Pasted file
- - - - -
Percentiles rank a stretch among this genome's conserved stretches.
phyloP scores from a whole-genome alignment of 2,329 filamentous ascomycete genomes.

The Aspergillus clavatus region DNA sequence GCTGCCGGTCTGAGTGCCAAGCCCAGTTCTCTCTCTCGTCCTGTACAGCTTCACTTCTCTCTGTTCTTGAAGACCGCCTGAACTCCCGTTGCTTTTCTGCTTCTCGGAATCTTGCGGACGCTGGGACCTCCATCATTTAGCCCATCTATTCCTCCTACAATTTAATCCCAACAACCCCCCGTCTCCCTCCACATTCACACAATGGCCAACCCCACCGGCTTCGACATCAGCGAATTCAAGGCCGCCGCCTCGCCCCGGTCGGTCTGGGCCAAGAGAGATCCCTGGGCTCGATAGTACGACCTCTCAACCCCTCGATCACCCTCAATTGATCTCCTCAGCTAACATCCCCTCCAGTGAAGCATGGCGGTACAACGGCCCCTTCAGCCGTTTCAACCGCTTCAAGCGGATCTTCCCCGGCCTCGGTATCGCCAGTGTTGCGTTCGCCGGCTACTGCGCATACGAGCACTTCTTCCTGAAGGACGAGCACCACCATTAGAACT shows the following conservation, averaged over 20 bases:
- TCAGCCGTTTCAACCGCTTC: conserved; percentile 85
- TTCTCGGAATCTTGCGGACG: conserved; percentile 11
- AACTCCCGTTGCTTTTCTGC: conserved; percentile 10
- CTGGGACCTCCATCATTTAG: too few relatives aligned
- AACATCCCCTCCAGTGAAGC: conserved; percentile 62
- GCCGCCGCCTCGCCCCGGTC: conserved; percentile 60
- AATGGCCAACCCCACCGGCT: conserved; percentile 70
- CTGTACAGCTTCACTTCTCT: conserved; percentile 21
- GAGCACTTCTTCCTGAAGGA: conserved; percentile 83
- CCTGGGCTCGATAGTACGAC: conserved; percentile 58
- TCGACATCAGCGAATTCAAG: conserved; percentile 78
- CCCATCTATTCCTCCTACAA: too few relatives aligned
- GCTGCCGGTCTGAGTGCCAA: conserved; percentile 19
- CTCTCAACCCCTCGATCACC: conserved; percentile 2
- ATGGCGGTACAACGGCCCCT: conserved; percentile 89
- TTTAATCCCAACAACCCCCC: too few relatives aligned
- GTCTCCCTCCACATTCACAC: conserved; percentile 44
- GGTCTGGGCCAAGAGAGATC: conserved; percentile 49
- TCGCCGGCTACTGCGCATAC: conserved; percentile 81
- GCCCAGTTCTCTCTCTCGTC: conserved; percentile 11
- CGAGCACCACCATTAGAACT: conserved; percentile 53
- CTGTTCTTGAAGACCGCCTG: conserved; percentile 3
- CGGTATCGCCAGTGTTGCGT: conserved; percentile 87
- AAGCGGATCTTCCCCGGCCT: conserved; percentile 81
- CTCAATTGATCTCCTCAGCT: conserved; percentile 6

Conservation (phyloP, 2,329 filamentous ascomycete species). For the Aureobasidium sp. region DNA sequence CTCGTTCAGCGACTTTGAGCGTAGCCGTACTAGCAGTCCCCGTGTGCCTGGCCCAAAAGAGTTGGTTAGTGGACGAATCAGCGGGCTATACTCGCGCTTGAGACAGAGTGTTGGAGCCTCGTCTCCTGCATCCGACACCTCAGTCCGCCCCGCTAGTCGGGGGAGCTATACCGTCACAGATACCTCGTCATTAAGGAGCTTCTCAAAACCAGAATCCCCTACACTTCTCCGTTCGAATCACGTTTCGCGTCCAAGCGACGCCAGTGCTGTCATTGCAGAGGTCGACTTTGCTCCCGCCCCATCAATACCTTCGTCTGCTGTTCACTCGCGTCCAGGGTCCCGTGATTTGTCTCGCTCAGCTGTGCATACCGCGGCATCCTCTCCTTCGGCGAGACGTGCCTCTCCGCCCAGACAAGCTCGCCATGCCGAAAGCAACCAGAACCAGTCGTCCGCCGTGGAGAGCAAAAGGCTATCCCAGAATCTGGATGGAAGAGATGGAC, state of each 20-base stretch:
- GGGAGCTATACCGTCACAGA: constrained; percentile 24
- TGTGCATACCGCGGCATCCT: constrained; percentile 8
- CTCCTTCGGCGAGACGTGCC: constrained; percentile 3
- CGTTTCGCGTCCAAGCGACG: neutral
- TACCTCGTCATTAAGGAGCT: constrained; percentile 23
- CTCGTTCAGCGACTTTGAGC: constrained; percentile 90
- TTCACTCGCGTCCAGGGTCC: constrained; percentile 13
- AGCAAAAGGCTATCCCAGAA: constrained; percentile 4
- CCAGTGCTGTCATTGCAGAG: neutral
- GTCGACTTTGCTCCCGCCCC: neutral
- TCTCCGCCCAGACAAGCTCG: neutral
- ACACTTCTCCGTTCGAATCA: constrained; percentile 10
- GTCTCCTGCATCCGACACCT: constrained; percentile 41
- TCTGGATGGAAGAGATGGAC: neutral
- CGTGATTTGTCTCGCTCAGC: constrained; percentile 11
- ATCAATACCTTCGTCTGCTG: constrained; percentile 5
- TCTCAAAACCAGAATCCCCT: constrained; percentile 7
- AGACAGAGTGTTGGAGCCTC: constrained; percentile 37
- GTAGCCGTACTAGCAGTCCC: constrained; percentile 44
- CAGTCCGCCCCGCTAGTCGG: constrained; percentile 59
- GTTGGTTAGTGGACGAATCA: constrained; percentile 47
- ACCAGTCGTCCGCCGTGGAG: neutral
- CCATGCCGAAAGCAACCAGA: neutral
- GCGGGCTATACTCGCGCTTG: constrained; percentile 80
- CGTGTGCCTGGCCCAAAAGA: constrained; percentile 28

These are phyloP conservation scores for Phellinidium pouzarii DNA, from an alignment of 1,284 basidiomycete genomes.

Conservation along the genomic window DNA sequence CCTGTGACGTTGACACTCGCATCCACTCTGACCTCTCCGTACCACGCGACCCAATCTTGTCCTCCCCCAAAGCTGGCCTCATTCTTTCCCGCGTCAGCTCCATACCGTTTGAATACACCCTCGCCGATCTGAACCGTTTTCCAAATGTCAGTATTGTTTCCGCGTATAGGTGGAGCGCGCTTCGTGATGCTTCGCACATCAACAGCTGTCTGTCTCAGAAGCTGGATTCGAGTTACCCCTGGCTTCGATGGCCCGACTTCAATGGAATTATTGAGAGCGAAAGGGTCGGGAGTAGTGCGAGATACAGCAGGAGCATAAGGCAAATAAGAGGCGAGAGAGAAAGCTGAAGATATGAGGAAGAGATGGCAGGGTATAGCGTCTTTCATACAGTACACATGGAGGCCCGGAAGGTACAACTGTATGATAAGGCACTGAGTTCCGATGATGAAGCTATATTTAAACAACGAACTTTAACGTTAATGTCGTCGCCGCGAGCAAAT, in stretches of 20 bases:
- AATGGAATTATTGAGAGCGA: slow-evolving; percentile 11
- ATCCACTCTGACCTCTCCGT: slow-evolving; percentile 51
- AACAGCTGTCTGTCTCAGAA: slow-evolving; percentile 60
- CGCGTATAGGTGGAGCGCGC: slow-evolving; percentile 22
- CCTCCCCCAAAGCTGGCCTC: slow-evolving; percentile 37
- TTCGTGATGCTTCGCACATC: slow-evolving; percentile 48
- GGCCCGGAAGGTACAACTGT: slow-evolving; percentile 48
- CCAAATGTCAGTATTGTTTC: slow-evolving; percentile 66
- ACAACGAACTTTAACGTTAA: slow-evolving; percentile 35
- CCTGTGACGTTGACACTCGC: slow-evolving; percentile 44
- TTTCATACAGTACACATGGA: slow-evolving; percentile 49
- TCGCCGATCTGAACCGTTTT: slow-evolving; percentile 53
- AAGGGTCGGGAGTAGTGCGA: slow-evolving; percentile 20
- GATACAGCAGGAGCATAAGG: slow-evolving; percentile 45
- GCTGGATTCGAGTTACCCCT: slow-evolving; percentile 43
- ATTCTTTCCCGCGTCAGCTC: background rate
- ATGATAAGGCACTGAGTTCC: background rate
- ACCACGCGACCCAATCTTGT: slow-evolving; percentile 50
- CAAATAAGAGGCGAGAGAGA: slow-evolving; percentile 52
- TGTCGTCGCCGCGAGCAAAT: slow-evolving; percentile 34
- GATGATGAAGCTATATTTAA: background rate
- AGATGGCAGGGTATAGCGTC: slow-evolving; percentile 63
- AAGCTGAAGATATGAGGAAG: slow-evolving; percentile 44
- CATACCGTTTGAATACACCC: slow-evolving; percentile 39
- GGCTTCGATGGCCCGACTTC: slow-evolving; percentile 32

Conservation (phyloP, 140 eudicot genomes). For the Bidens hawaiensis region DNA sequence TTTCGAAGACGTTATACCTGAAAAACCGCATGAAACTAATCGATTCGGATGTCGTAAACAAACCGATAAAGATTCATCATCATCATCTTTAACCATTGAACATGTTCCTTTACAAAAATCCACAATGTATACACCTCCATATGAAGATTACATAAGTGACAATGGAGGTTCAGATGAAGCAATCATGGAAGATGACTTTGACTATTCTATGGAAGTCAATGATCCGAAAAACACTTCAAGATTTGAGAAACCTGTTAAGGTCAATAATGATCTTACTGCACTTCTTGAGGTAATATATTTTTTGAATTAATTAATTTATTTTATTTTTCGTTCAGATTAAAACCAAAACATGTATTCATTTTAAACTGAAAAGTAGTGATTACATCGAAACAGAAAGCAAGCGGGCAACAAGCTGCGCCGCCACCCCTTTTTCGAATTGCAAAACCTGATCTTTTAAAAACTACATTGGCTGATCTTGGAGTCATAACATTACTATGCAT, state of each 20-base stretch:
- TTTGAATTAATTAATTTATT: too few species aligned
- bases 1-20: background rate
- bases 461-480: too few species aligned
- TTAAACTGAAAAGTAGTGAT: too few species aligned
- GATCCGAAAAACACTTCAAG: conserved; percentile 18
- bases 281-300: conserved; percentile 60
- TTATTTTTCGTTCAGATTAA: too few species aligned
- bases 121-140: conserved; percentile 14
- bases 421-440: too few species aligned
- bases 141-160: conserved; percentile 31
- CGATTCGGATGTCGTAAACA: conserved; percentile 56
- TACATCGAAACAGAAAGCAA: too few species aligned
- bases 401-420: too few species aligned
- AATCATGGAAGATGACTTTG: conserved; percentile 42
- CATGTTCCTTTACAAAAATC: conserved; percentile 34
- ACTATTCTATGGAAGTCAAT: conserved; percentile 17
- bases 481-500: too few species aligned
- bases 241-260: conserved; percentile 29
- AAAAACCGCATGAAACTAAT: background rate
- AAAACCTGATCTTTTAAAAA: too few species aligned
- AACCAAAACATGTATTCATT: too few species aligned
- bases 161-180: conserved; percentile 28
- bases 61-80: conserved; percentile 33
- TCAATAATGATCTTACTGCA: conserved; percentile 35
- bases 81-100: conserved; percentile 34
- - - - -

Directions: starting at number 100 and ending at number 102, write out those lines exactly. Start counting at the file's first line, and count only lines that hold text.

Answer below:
- bases 241-260: conserved; percentile 29
- AAAAACCGCATGAAACTAAT: background rate
- AAAACCTGATCTTTTAAAAA: too few species aligned